From British daily The Independent:
By Emily Beament, Press Association
Tuesday, 16 June 2009
Naval exercises could have contributed to the mass stranding of 26 dolphins on the Cornish coast a year ago, a scientific report found today.
The pod of dolphins beached themselves at four separate locations around the Percuil river near Falmouth in June last year after Navy exercises in the area involving surface ships and a submarine.
At the time, rescuers said they believed the worst mass stranding of the marine mammals in UK waters was the result of the dolphins being panicked by an underwater disturbance. …
Sarah Dolman, ocean noise campaigner for WDCS, said: “The post-mortem results have shown us that those [common] dolphins that died were healthy animals prior to stranding.
“Something frightened them ashore, way up inside the river system, where this species in not generally known to go.
“The unusual behavioural response of all these groups of otherwise healthy animals was triggered by something.
“An ‘error of navigation’ would not lead this many dolphins to strand, and other groups to behave in such an unusual manner, on the same morning – but over a distance of 20km.”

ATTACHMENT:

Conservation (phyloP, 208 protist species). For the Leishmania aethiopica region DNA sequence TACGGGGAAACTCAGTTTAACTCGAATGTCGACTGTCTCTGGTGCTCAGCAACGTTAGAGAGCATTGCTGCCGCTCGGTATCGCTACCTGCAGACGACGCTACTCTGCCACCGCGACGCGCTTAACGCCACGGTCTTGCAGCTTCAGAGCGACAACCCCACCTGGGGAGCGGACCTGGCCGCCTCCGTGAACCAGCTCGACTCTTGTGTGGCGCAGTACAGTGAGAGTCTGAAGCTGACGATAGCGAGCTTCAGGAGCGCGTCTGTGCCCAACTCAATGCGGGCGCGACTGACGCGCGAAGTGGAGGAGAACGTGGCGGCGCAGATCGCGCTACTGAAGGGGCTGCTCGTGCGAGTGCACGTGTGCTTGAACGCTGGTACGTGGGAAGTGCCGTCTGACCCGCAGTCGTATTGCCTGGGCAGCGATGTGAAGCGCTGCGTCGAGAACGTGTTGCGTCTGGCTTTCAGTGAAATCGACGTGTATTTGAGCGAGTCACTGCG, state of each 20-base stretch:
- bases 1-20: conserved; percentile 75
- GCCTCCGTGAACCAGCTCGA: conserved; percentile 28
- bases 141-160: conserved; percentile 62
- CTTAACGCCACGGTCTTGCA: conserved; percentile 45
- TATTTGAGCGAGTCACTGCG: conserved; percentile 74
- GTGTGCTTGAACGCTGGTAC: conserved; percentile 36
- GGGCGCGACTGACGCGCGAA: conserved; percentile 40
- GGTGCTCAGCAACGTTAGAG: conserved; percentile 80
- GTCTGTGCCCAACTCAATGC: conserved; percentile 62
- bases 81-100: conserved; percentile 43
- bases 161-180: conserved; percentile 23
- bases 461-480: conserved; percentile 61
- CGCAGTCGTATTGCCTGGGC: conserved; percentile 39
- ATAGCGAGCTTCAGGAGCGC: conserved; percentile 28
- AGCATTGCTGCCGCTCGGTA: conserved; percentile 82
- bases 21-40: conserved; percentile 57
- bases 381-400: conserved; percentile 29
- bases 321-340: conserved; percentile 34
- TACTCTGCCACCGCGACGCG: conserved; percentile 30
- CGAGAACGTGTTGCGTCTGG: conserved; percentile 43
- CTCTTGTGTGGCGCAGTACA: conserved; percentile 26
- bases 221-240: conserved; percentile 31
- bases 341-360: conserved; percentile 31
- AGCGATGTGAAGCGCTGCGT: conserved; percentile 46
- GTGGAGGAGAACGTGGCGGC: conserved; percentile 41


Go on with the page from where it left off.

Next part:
She called on the Ministry of Defence to conduct transparent environmental assessments of its exercises to see what effect they were having on marine life, and to suspend use of sonar once a stranding occurs until rescued animals are out of danger.
The mass beaching in Cornwall was one of two unusual stranding events of cetaceans – the group of marine mammals including whales, dolphins and porpoises – last year.
No cause could be found for the other event, in which a number of long-finned pilot whales and various species of beaked whale were found stranded in Scotland, Wales and Ireland over a three-month period at the beginning of 2008.
The annual report for 2008 from the UK Cetacean Stranding Investigation Programme, also published today, revealed the number of dead and stranded whales, dolphins and porpoises increased by 6.2% on the previous year.
Some 583 cetaceans were reported to the programme, of which 485 were found stranded and dead, 81 were live strandings and 17 were found dead at sea.
The most common species reported were harbour porpoises which were mainly found to have died of starvation, disease, attacks by bottlenose dolphins or as a result of being accidentally caught by fishermen, and short-beaked common dolphins, which mostly died as a result of stranding themselves live, the report revealed.
New Sub “War” Range May Harm Rare Whales, Critics Say: here.
Vast Mediterranean driftnets killing thousands of dolphins illegally: here.
Killer whales visit ‘social clubs’: here.
Northern bottlenose whales strandings: here.